It’s a special kind of building that tries to be at one with nature, having minimal impact on the land while blurring the distinction between interior and exterior. To turn that kind of architecture into a home in a heavily wooded area where the climate can shift from dramatic heat to below freezing—and where insects and wild boar abound—takes a particularly intrepid client.
In recent years, a heightened interest in ecotourism has given rise to many remarkable built works that go deep into the forest and offer an intimate relationship with the surroundings. In northern Sweden, Tham & Videgård Arkitekter suspended a suite for the Tree Hotel midair around a tree trunk. Portuguese architects Diogo Aguiar and Luís Rebelo de Andrade created an eco-resort out of a series of huts on stilts nestled around trees. But these were intended for what oftentimes turns out to be a single, short visit. Imagine frequent visits and occasional long stays within such structures. That’s the scenario Berkeley-based Envelope Architecture + Design created in a weekend and holiday retreat for a couple and their three young children.
This wasn’t the first time Envelope A+D principal and founder Douglas Burnham worked with the family, having previously renovated their primary residence. A level of trust had already been well established, but, still, a sense of adventure was necessary to see this project through.
It began, somewhat like an experiment, with what is now the guest suite. That was the first of nine tent cabins within four clusters—each fully serviced with plumbing and electricity. The cabins are spread out over two acres around a central plaza—a cleared area by the main pavilion, paved with concrete—within a much larger hilltop property that is accessed by a narrow, winding gravel road beyond the picturesque vineyards of Mendocino County in Northern California.
Raised several feet off the ground on 4x4 posts, the cedar-clad bedroom and detached bath introduced ideas that would be amplified in future structures erected over the course of a continuous two-year building process. “The design evolved with time,” Burnham says. “We call it cocreating by iterating.”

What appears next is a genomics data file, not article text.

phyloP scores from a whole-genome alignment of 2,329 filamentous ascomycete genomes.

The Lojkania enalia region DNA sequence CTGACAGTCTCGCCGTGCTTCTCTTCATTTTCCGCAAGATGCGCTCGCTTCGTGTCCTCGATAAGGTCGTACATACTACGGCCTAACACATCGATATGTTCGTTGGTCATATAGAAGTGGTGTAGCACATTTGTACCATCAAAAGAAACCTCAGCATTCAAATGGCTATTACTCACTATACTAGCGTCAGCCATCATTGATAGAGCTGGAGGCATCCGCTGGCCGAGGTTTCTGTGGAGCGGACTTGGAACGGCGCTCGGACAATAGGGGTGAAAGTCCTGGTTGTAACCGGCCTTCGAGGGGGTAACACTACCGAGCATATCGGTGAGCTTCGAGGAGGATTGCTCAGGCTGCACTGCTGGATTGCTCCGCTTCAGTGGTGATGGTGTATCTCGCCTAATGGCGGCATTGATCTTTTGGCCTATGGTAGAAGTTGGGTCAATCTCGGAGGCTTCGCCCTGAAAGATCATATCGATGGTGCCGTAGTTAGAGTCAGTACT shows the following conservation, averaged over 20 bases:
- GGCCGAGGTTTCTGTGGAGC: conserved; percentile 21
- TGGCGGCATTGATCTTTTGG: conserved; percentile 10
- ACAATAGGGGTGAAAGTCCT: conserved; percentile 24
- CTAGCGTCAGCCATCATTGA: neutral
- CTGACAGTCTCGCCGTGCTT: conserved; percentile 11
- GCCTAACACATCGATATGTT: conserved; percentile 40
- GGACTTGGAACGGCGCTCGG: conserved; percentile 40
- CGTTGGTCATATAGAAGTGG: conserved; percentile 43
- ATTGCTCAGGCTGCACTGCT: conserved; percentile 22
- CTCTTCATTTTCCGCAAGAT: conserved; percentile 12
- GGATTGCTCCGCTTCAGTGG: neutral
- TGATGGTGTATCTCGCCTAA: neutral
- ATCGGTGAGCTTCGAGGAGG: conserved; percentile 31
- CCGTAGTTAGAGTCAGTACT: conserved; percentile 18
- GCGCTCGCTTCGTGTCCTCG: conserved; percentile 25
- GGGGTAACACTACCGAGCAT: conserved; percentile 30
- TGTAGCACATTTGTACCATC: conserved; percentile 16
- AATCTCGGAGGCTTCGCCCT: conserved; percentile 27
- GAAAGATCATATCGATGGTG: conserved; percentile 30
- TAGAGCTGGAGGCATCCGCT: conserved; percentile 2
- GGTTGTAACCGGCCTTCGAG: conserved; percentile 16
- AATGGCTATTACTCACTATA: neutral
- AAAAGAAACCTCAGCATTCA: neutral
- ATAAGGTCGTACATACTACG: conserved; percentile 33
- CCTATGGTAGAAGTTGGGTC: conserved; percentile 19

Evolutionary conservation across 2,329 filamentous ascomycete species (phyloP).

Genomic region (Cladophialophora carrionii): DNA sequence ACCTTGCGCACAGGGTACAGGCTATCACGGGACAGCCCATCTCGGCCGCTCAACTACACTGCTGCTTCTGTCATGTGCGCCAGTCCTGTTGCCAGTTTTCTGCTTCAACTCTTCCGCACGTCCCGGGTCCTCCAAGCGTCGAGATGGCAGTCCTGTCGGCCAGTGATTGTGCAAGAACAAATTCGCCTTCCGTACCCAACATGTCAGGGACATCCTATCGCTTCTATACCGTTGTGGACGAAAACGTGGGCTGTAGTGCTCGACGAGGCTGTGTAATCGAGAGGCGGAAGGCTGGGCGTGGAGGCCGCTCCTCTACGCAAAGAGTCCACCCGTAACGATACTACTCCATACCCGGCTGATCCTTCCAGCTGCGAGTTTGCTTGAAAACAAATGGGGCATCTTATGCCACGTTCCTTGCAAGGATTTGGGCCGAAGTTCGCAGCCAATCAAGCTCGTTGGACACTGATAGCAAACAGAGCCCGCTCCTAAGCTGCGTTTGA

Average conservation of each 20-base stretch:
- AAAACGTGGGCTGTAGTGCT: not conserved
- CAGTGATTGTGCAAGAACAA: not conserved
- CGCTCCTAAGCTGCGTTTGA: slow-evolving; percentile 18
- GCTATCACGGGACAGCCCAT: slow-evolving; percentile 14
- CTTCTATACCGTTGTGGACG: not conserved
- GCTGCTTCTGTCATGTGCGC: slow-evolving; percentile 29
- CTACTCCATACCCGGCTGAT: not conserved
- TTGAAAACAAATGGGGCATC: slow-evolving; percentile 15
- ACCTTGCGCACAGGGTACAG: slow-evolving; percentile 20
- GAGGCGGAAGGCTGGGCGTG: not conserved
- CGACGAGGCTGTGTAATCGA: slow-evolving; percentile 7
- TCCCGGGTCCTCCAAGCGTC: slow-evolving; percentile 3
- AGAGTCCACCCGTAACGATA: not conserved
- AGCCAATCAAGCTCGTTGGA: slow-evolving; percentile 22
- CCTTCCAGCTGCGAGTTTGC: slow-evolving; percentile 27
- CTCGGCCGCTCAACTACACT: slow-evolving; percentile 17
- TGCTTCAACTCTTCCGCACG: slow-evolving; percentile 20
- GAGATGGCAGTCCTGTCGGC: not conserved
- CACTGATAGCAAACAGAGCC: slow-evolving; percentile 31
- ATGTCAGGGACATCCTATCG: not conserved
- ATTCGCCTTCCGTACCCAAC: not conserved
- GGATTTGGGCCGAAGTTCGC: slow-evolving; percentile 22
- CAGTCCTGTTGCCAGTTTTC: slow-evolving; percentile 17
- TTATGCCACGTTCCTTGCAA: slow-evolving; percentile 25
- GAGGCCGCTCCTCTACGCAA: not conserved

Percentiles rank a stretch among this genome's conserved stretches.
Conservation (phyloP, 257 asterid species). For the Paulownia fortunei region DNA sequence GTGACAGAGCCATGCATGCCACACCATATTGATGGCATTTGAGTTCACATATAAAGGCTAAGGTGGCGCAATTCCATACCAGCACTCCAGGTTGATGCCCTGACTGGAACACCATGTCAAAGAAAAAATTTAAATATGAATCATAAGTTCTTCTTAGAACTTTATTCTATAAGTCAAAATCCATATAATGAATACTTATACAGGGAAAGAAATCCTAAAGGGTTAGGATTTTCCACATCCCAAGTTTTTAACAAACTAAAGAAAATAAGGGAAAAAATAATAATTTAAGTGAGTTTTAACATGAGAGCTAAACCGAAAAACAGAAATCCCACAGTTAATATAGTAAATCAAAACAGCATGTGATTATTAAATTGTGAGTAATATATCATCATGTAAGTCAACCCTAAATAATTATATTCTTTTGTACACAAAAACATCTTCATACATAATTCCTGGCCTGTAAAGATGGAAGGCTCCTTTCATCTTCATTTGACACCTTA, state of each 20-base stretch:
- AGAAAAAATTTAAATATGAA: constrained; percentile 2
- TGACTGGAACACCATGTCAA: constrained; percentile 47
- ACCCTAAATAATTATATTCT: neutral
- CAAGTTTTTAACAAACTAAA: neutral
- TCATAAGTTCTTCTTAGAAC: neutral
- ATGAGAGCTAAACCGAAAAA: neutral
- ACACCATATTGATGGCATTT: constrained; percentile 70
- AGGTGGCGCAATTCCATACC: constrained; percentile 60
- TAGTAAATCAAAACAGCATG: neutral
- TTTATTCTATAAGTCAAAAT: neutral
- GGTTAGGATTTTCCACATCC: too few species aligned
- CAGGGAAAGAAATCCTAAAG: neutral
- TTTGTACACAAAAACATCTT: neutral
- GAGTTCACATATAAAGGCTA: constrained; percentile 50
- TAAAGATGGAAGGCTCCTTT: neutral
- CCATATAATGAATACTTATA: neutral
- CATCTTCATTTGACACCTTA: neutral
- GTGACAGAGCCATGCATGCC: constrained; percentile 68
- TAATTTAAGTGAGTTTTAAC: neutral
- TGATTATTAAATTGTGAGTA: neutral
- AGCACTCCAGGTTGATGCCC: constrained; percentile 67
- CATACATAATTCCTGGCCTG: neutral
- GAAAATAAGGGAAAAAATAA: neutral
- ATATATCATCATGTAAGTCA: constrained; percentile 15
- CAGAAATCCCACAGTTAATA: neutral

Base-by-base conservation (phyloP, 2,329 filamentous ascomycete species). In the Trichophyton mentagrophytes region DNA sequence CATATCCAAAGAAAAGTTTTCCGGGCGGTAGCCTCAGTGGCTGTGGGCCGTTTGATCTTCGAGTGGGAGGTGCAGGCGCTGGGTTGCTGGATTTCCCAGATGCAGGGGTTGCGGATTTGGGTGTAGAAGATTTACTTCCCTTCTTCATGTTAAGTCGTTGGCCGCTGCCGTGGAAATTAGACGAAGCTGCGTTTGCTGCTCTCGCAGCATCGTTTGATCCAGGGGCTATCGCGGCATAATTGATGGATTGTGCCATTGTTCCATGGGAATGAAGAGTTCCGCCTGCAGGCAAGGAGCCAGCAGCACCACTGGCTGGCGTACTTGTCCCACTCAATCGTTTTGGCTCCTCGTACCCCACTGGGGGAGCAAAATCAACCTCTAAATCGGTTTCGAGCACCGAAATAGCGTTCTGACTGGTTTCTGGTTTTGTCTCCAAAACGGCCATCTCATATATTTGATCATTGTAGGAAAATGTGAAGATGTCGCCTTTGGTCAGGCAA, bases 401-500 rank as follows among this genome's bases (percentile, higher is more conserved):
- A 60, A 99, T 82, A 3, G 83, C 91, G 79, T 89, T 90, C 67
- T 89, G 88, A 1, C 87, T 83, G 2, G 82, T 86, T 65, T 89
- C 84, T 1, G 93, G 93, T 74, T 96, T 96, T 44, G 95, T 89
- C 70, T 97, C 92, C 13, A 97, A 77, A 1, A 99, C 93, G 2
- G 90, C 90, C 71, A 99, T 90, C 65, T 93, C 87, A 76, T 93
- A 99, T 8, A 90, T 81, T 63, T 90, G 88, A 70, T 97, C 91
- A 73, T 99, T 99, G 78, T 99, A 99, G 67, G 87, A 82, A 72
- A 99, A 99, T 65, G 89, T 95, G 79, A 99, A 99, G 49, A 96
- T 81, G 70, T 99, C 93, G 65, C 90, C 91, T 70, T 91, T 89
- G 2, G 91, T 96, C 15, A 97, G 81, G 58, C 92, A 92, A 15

In order to keep as many of the scraggly manzanitas, madrones, and California live oaks as possible, the guest suite’s L-shaped plan weaves among the slender, slow-growing trees. (The geometries of later, larger cabins would become increasingly intricate.) Its sloping roof consists merely of two layers of treated Army green canvas supported by rafters and tied down by what Burnham calls “an expressive trusswork” of nylon rope, the kind used by rock climbers. But more than the construction itself, it is the interplay of indoor and outdoor, public and private, real and perceived that elevates the experience of these hybrid shelters to something beyond glamorous camping.
From the bedroom of the guest suite, for instance, you proceed outside to the deck, then reenter the covered space of the bathroom, only to pass again to the outdoors where, through the use of subtly tinted glass and two-way mirrors, a shower feels both intimate and exposed at the same time, challenging your discernment of enclosure, personal space, and even temperature.
Some variation of this experience—influenced by the mirrored-glass pavilions of artist Dan Graham—is repeated in the en suite bathrooms for the children’s and master cabins. (A detached structure called the outhouse serves the communal cabin containing the kitchen, living, and dining areas, and a completely open outdoor shower is located out of view from the cabins.) The chromatic immersions of artists James Turrell and Carlos Cruz Diez inspired the range of saturated colors in the individual bunks, built at various heights within the walls, where the children and their friends sleep. Located on the opposite side of the plaza from the master cabin and elevated as high as 17 feet from the sloping ground beneath (it is supported by additional 4x4 bracing), the children’s cabin is fairly autonomous.
In fact, each of the cabins is independent— “individual chambers of experience,” according to Burnham—joined by a ramping walkway and steps of 3-inch-thick planks of sustainably harvested redwood. “It was a question of, How do you pull out of the land the idea of isolation and connectivity?” recalls the architect, who initiated the project by walking the site and marking with string the shapes and locations of the cabins.
While larger conceptual issues permeated the design process—including expanding the narrow band of what we perceive comfort to be—there were also practical matters to address. Though originally designed without cooling, small air conditioning units intended for use in mobile homes were added, their ductwork visible on the underside of the uninsulated cabins. Fireplaces heat some of the cabins. Early on, a fallen branch damaged one of the canvas roofs, requiring replacement. The wood path serves an additional purpose—making rattlesnakes more visible. (One of its boards can be lifted into a vertical position to prevent a wild boar from climbing into the main cabin.) And, while the architects dealt with physical notions of isolation and connectivity, from a virtual perspective, the site has full access to WiFi, which, by today’s standard, is the ultimate necessity.